For Western audiences who are only just starting to discover Uzbek films—a phenomenon due in large part to some high-profile retrospectives that have been appearing at international film festivals and theaters in the last few years—it may come as a surprise to learn that cinema in Uzbekistan is in fact a tradition that stretches back more than a century. To learn more about the unique history of Uzbek cinema, read on for some fascinating facts.
The first Uzbek film was made in 1913.
It says a great deal about Uzbekistan’s relationship with the art of filmmaking that Uzbek films began to be produced almost as soon as cinematography was invented. Khudoibergan Devanov, Uzbekistan’s first filmmaker and an important pioneer of cinema technology and production, made his film debut in the early spring of 1913. Like many early films, Devanov’s film was a documentary titled The Monuments of Our Land.
Uzbekistan was the home of the first Central Asian film studio.
While cinema production made significant strides all over Central Asia in the 1920s, Uzbekistan enjoys the distinction of being the first country in the region to open its own film studio. In 1924, the film studio Buchkino was founded in the central Uzbek city of Bukhara. This was followed a year later by the establishment of an even larger-scale studio called Uzbekfilm in Tashkent in 1925. In later years, all the other Central Asia republics would follow suit. Turkmenistan established its first studio in 1926, Kazakhstan established a documentary unit in 1929 and a feature film studio in 1934, Tajikistan founded a documentary unit in 1930, and Kyrgyzstan founded a documentary unit in 1942.
Early Uzbek cinema was strongly influenced by Soviet ideology.
Many of the early feature films (as distinct from documentaries) produced by Uzbek and other Central Asian studios were helmed by directors and supported by film crews from Russia. As a result, these films tended to reflect—sometimes quite heavily—the Soviet ideology of the time. For example, Uzbek films like Musul’manka (1925) and Vtoraia zhena (1927) focused on the liberation of the “Eastern woman,” an important theme in the early days of the Soviet republics.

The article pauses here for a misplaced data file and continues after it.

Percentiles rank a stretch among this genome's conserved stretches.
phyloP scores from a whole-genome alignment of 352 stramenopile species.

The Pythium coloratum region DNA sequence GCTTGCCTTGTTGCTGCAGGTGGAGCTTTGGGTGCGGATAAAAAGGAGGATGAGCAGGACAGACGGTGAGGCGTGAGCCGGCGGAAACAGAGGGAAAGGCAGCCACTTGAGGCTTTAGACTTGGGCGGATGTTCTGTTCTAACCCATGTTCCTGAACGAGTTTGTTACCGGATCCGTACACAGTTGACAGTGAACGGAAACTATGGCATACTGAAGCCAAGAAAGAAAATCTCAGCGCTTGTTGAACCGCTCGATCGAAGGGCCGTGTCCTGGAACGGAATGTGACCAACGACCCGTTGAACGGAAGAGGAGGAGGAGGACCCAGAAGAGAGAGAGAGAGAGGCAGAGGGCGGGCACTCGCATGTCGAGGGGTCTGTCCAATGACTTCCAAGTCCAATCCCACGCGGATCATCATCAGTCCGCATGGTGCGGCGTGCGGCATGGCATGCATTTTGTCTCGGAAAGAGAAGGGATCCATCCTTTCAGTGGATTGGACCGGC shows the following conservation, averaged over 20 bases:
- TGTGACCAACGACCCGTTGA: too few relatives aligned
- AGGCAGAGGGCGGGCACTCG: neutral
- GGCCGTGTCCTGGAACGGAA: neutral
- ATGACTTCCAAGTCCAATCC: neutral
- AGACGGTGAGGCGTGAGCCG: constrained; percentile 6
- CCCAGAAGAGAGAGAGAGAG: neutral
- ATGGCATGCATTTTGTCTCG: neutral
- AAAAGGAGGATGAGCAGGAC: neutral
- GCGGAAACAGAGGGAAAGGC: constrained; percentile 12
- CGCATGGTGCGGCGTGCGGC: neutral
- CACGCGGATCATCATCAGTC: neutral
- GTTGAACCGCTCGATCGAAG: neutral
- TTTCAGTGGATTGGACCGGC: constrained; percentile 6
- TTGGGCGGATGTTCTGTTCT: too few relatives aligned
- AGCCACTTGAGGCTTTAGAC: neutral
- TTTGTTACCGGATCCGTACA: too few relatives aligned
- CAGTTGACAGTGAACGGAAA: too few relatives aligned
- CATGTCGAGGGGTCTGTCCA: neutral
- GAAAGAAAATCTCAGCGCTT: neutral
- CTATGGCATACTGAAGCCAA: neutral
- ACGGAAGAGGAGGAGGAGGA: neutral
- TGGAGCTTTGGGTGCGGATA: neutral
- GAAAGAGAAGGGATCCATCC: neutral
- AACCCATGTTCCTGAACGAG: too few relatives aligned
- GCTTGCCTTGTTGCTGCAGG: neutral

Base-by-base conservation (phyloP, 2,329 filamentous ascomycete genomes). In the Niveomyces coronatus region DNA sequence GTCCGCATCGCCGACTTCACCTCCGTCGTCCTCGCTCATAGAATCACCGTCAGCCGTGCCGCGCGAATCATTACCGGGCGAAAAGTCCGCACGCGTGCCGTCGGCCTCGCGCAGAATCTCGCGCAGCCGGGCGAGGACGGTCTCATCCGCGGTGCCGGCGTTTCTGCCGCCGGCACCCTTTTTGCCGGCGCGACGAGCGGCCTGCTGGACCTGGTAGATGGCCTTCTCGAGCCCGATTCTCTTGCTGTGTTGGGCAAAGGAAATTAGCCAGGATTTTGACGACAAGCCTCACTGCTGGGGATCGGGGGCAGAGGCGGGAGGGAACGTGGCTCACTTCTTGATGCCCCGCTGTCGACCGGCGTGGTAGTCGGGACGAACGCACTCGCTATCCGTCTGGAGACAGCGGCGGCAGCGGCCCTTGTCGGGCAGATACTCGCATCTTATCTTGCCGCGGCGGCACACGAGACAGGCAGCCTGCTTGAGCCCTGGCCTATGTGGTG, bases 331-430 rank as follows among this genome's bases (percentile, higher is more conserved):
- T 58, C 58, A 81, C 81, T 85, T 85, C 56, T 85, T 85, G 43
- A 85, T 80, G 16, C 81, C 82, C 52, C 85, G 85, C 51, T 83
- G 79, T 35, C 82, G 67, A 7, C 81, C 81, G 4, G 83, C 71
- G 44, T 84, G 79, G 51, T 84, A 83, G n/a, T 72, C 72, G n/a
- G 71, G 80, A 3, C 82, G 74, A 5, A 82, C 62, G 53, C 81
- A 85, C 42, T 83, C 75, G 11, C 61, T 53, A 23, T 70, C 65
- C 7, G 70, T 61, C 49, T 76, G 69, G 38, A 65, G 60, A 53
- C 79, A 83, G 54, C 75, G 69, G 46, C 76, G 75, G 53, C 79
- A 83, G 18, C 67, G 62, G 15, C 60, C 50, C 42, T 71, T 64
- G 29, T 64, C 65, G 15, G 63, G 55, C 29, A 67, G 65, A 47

World War II ushered in a new era for Uzbek film.
During World War II, Soviet authorities were forced to relocate various strategic industries. As a result, Central Asia became the main hub of Soviet film production. However, while most Central Asian films from this period focused, naturally enough, on patriotic and heroic themes and depicted the struggles occurring in the European parts of the Soviet Union, Uzbek cinema fared somewhat differently. Rather than being overly caught up in the production of war-related films, Uzbekistan continued to produce features that were based on pre-revolutionary literary themes. Perhaps the most famous of these is Takhir i Zukhra (1945), an Uzbek retelling of Romeo and Juliet in which Takhir and Zukhra, childhood sweethearts who grew up together at the royal court, are torn apart as teenagers following Takhir’s banishment from the kingdom. Featuring Bollywood-style musical interludes and beautiful sets and costumes, as well as enchanting performances from Gulyam Aglayev and Yuldus Rysayeva as Takhir and Zukhra respectively, the film continues to delight audiences today.
The 1950s and ‘60s brought thematic changes to Uzbek cinema.
In the late 1950s and early 1960s, cinema in Uzbekistan, as well as in the other Central Asian republics, became more formal and institutionalized. During these years, a Union of Cinematographers was formed in each of the republics. However, in contrast to the small film industries of Turkmenistan, Tajikistan, and Kyrgyzstan, which each averaged one feature film per year, Uzbekistan and Kazakhstan had greater and more diverse output. For example, while many Uzbek films continued to focus on historical themes, more films began to tell stories of the daily lives of ordinary Uzbek people.
During the 1960s and ‘70s, Uzbek cinema witnessed rapid development.
The film industries of all the Soviet republics saw impressive growth and development during the 1960s and 1970s. Taking advantage of more open relations with Western nations, many Central Asian filmmakers worked outside of their home countries for the first time, while European directors came to Central Asia to make works exploring Central Asian themes. The period is often referred to as the “New Wave” or “Golden Age” of Uzbek cinema. In addition, during this time, Tashkent served as an important artistic and cultural hub for the Soviet Union: it hosted the main Soviet film festivals, as well as the International Film Festival for Asian and African countries.
Uzbek cinema has grown since the end of the Soviet Union.
Central Asian cinema, including Uzbekistan’s film industry, has expanded in the years following the collapse of the Soviet Union. In the decade after achieving independence, Uzbekistan’s film studios made upwards of 25 films. In recent years, however, there has been a significant increase in digital filmmaking technologies coupled with Bollywood-inspired content that aims to make the most of Uzbekistan’s reliable domestic viewer base. At present, Uzbekfilm estimates that there are 700 film studios in Uzbekistan that together produce as many as 50 digital films each year.